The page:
Palestinian territories

Capital administrative capital: Ramallah
Currency Israeli new shekel (₪)
Population 3,837,957 (2008 est.)
Electricity 230V/50Hz (Israeli plug)
Time zone UTC +2

The Palestinian territories consist of two physically separate entities, the West Bank and the Gaza Strip, in the Middle East. While not yet universally considered part of any sovereign nation, since November 2012, the Palestinian Authority has been upgraded to observer-state status by the United Nations. The Palestinian territories have all been under varying degrees of Israeli governance since 1967, and the final status of the territory remains the subject of ongoing and future negotiations.

Much of the Palestinian territories are governed by the Palestinian National Authority (PNA or PA), a semi-autonomous state institution created in agreement with Israel and the United Nations. However, certain areas remain under official or "de facto" control by Israel or Hamas, and travelers should keep their passports and documents with them at all times and be aware of borders or checkpoints when they cross them. It is not clear what the final outcome of negotiations and status talks will be, but a majority of Palestinians and Israelis support a two-state solution, creating a new, sovereign state - to be called simply Palestine - and the authority has printed new stationery to reflect its upgraded status at the UN.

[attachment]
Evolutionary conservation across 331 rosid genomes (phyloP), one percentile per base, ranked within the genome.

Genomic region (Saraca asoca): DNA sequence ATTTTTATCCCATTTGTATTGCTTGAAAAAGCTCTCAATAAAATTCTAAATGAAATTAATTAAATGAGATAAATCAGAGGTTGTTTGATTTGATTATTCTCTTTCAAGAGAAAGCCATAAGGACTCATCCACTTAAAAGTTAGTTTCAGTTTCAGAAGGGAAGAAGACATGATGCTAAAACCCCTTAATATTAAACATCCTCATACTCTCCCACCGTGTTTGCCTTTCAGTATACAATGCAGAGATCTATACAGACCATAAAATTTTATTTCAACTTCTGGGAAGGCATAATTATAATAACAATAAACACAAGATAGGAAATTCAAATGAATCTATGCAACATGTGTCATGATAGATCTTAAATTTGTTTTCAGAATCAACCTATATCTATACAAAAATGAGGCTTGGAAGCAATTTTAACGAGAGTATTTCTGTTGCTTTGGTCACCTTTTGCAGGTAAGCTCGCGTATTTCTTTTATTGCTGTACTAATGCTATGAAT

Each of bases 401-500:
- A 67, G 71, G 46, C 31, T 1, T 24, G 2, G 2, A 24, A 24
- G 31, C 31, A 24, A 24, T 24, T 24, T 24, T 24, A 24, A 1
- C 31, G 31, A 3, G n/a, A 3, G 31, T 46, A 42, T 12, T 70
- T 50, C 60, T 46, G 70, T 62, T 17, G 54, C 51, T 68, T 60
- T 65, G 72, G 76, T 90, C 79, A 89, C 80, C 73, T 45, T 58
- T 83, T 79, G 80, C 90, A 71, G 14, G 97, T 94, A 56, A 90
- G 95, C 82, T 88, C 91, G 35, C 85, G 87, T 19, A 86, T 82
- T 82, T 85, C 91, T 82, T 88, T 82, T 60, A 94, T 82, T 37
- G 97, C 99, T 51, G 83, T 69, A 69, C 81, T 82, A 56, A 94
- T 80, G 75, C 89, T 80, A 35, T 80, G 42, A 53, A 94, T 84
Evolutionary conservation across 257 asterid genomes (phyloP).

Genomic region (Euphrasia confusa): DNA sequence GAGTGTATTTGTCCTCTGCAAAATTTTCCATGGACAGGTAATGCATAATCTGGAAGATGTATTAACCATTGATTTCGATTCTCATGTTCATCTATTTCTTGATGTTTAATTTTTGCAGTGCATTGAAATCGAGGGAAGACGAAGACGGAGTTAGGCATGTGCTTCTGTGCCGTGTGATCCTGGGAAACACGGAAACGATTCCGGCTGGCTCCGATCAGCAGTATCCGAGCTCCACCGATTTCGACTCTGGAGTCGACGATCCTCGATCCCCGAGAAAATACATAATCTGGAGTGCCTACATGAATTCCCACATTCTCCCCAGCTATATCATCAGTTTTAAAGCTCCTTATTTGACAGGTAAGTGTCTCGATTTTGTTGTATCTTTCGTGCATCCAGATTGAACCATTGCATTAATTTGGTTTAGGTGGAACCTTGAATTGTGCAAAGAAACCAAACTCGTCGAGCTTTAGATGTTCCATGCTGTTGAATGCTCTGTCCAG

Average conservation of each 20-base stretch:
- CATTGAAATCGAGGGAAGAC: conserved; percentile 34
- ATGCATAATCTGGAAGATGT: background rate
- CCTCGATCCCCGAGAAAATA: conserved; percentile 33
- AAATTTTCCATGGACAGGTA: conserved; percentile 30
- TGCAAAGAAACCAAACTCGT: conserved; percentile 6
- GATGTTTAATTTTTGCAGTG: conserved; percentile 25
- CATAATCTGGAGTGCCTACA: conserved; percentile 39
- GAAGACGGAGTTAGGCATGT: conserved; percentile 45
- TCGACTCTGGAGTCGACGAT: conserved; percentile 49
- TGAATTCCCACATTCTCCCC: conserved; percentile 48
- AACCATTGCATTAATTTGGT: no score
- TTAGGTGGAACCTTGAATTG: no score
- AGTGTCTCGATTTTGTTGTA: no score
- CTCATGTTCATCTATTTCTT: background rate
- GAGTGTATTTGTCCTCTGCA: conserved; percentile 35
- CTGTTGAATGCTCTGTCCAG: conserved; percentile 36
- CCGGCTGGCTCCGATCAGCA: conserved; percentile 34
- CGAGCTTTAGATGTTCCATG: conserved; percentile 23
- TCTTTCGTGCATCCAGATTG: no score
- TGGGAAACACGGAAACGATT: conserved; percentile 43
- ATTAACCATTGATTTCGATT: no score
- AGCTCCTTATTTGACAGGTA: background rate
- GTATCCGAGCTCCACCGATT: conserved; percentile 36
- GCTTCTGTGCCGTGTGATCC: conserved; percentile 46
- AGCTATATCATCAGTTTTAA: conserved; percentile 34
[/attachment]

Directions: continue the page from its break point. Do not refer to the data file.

The Palestinian territories, together with Israel, are considered the Holy Land for many of the world's major religions, including Judaism, Christianity, Islam, and Baha'ism. The Holy Land has attracted tourists and religious visitors for centuries, and this industry remains important for the region. Many sites of religious and archaeological significance are to be found within the current boundaries of the Palestinian National Authority, most notably Bethlehem, Hebron, Nablus and Jericho. Archaeology, Palestinian culture, political significance, natural scenery, ecotourism, and volunteerism also attract tourists.


Regions of the Palestinian Territories
West Bank
Bordering Israel to the west and Jordan to the east, including a significant coast line on the Dead Sea. It is de facto under control of Israel and the PNA depending upon the region.